Are we really eternal?
FAQ - Do we want to live forever?
Is Eternal Life Possible?
So far not, at least not for humans, and if you consider "living forever" as a concept for a life without a final death.
Where does the desire for eternal life come from?
The question has moved mankind for ages. In the Greek legend of the gods, for example, Eos, the goddess of the dawn, the father of the gods Zeus asks for eternal life, but not for eternal youth for her lover, the mortal Tithonos. Her wish is granted and Tithonos ages incessantly, unable to die. In the Christian, Jewish and Muslim worldview, people hope for an afterlife in another paradisiacal world - where it is completely open where it should be and how it will work out.
What if we lived forever?
A question that raises an infinite number of questions, both biological, medical, but also ethical, moral and philosophical: What would we do in and with an infinite life? What consequences would it have for humanity if biological / medical reasons for death were eliminated? Is man even mentally created for eternity? What are the social consequences of the medical ability to prevent biological deterioration? Should everyone or should everyone live forever, and who would decide? What consequences would that have for the world of work - would the pension be abolished? How many people can the earth take? In any case, the marriage formula "Until death do you part" would probably have to be changed - into a "Yes, for life".
Are there living beings with eternal life?
Yes. The paramecium lives theoretically through cell division for billions of years, at least as long as there is water. The freshwater polyp Hydra doesn't age either. Also the jellyfish Turritopsis nutricula Theoretically, there is no death in the Mediterranean - it transforms its aged cells into young cells. In practice, it can be eaten naturally and is also tied to the presence of water. From a human point of view, the sponge of the type also lives a little eternity Anoxycalyx Joubini from the Antarctic - a lifespan of 10,000 years has already been proven for it.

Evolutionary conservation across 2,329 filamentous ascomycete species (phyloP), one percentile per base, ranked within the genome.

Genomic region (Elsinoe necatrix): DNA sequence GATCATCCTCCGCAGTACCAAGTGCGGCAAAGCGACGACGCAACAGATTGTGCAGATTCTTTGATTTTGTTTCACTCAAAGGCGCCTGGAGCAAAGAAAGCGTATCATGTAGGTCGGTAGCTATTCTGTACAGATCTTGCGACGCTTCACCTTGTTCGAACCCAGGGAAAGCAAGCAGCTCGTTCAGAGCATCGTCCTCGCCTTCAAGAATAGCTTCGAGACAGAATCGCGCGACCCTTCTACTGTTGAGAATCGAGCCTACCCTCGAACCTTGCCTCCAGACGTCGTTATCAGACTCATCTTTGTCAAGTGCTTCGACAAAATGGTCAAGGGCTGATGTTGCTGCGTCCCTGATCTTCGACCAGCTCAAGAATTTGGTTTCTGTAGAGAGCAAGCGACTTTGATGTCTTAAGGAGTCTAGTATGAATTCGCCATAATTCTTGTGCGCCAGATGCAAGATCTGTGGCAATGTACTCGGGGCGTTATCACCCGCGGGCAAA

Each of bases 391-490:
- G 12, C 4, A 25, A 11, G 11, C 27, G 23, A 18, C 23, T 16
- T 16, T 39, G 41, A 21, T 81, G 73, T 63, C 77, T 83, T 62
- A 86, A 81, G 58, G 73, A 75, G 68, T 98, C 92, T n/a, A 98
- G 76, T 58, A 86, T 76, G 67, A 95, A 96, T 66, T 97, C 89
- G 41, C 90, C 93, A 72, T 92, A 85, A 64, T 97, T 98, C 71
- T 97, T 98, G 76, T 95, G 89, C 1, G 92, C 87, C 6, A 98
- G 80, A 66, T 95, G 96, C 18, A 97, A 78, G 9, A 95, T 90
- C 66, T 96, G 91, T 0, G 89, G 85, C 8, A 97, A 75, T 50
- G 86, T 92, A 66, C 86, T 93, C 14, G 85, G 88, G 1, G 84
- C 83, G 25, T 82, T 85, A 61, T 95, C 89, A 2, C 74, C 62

Eternal Life - Curse or Blessing?
So far, that's a purely hypothetical question. Philosophically speaking, one can see death as a meaningful limitation that enriches the life of the individual if one understands death as the engine that drives us. But what would be a curse, what would be the blessing of eternal life if biologically conditioned degradation processes were switched off? Certainly an infinite number of questions in view of an immortal and thus constantly growing humanity: Who would determine when the aging process is stopped? What would it cost, who could afford it, what kind of society would produce a possible financial "selection", what chain reactions would this produce for coexistence worldwide in matters of nutrition and water resources? And would the non-dying, quasi timeless people feel at home in the infinity of time? And would procreation still make sense at all - or would timeless man be at the end of his development - if procreation always meant development and this was restricted or stopped for reasons of space on the globe? Then the Eternal Man might even usher in the end of his species.